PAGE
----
For all the talk of being the “41st Senator” (thus denying the Democrats their supermajority), Scott Brown sure has a knack for delivering numero 60 for Harry Reid and Co. in a pinch. You may remember the time he saved the Democrats’ jobs bill. Today the Massachusetts Senator, who won late-in-the-game concessions in conference committee, announced his intention to vote for financial reform.
His support, along with that of Susan Collins, Maria Cantwell and whoever replaces the late Robert Byrd, gives Democrats the votes to overcome a Republican (plus Russ Feingold) filibuster. Majority Leader Reid could call a vote before Byrd’s replacement is seated if one of the two remaining fence-sitters, Republicans Olympia Snowe and Chuck Grassley, decides to get on board.
What did Brown’s vote cost the Democrats? An $18 billion bank tax to fund implementation of the bill was replaced with leftover TARP money and increased FDIC premiums at his request. This basically shifted costs from hedge funds, large banks and their customers to small banks and their customers, plus the tax payer. He also got the Volcker Rule weakened a bit to allow banks to invest 3% of their capital in private equity funds and hedge funds.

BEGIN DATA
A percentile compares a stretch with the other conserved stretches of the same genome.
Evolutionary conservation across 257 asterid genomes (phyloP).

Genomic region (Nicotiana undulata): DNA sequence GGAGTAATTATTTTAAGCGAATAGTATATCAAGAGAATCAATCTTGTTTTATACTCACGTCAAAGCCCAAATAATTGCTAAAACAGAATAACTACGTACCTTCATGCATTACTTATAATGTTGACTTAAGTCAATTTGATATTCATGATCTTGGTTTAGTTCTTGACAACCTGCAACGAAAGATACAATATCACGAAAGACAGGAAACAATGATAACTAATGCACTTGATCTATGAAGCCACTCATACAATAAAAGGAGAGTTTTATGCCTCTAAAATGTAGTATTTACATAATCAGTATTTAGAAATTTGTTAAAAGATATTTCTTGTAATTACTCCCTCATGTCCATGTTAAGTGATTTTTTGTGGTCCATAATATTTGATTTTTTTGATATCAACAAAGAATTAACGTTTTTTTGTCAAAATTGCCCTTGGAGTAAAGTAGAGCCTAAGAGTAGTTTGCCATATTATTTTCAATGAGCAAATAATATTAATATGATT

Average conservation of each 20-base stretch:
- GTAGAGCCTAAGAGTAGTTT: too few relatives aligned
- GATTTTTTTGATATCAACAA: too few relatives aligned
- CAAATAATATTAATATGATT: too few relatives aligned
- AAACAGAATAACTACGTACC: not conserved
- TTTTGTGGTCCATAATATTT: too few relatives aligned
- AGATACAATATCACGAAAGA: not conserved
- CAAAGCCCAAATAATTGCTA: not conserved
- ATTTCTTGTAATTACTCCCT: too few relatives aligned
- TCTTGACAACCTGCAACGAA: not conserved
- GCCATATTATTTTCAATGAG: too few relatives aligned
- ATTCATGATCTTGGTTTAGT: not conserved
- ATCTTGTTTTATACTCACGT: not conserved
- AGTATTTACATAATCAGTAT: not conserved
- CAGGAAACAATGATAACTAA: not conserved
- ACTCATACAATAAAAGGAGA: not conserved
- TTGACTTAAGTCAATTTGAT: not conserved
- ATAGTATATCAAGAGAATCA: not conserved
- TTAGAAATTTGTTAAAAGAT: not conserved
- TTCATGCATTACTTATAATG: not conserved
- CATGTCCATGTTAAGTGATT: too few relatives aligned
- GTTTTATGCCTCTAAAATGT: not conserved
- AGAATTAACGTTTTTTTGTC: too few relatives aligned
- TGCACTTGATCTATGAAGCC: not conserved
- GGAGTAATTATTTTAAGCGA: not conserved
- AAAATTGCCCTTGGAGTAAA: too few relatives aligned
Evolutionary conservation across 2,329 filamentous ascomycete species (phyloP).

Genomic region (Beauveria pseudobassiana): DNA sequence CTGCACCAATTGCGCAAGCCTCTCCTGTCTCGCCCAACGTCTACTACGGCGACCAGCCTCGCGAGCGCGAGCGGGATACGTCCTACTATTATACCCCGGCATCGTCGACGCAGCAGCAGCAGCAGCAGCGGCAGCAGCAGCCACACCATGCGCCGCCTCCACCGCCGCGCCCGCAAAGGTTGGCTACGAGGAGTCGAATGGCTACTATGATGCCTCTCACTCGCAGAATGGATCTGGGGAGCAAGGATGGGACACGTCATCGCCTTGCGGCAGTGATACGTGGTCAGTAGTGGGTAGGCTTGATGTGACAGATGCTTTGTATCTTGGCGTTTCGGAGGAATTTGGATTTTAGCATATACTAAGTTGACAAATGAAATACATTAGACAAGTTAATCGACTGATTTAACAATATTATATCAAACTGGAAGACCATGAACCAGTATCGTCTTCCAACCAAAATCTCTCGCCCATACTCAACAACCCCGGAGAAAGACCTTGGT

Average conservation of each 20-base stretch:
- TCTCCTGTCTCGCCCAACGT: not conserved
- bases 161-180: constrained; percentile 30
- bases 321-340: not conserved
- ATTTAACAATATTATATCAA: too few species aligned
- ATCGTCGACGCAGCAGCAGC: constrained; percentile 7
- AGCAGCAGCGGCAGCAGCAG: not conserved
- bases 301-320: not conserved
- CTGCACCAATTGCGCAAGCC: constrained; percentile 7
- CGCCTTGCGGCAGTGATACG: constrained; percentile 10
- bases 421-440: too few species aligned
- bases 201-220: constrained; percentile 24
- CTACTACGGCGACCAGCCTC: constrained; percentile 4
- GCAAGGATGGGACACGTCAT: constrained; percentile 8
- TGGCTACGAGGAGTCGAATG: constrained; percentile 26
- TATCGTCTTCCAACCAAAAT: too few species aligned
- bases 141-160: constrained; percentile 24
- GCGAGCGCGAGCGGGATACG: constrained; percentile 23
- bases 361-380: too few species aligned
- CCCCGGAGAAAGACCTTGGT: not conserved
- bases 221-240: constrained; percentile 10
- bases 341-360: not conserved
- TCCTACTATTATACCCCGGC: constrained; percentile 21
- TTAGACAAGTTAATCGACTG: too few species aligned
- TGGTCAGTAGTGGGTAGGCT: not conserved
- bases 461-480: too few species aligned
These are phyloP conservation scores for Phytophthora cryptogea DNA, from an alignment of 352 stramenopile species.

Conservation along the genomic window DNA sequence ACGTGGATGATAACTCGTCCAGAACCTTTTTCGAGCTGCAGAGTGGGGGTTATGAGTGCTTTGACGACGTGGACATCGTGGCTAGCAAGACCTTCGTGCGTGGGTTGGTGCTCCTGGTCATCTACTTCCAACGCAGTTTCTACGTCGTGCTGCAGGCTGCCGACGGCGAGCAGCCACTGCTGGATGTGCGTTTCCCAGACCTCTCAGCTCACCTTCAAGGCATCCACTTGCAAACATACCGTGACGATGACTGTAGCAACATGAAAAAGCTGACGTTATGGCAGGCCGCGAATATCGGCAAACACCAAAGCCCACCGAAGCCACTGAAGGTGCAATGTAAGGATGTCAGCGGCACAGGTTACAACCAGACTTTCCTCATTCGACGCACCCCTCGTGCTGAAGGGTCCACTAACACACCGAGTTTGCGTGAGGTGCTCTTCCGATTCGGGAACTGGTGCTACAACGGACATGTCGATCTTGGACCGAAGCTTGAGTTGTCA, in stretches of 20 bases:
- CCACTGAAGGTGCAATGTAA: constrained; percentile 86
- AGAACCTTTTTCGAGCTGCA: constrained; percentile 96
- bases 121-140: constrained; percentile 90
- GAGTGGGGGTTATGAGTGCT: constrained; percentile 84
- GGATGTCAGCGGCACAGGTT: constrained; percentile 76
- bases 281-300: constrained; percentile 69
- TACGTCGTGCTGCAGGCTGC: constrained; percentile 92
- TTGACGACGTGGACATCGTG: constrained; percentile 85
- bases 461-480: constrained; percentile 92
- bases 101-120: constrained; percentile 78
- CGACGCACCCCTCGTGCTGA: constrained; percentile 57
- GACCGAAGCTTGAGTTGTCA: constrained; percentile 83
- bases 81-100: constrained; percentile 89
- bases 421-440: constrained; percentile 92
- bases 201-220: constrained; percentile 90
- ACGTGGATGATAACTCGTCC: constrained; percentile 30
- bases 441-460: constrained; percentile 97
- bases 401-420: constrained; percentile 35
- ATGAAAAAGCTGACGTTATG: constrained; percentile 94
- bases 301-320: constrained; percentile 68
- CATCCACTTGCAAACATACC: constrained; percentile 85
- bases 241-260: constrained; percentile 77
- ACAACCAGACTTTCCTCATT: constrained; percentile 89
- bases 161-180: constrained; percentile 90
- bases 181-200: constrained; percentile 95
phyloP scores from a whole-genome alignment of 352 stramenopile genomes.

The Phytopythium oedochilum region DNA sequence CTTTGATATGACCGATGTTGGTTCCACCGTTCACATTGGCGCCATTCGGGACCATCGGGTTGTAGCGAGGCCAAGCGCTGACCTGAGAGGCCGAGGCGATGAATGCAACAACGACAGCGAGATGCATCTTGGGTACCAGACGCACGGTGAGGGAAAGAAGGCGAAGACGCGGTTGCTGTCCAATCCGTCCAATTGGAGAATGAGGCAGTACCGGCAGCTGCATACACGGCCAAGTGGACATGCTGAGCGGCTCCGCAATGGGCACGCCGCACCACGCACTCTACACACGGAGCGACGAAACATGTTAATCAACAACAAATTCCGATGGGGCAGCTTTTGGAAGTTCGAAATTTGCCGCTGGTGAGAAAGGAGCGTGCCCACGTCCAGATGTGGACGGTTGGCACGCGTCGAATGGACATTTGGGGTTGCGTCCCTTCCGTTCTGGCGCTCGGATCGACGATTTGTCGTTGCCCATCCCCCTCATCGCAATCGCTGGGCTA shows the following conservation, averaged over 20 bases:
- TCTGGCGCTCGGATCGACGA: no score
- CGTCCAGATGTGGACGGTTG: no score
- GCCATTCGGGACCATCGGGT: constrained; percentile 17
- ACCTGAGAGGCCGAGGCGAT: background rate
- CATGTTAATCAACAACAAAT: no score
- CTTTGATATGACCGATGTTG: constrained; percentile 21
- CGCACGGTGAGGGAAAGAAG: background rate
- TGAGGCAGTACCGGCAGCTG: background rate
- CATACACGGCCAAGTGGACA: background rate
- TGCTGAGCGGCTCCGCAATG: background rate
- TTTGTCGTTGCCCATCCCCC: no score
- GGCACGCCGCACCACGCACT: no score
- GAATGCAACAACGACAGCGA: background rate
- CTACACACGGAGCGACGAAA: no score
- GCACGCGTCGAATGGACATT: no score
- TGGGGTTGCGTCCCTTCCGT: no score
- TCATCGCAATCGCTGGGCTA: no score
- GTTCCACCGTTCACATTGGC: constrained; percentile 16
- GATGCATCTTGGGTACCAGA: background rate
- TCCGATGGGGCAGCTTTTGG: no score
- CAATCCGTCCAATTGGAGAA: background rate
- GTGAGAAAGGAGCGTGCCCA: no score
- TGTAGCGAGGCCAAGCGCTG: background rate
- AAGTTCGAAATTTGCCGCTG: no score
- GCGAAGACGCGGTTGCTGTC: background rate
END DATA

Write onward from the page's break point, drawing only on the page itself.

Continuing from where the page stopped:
After another clutch vote for a pillar of the Democratic agenda, you think the Tea Party types who helped elect Brown might have buyer’s remorse? Just check out the comments on his Facebook page.
Brown’s full statement after the jump:
Brown Statement On Wall Street Reform Bill
WASHINGTON, D.C. – U.S. Senator Scott (R-MA) today issued the following statement regarding the Wall Street reform bill:
“I’ve spent the past week reviewing the Wall Street reform bill. I appreciate the efforts to improve the bill, especially the removal of the $19 billion bank tax. As a result, it is a better bill than it was when this whole process started. While it isn’t perfect, I expect to support the bill when it comes up for a vote. It includes safeguards to help prevent another financial meltdown, ensures that consumers are protected, and it is paid for without new taxes. That doesn’t mean our work is done. Further reforms are still needed to address the government’s role in the financial crisis, including significant changes to the way Fannie Mae and Freddie Mac operate.”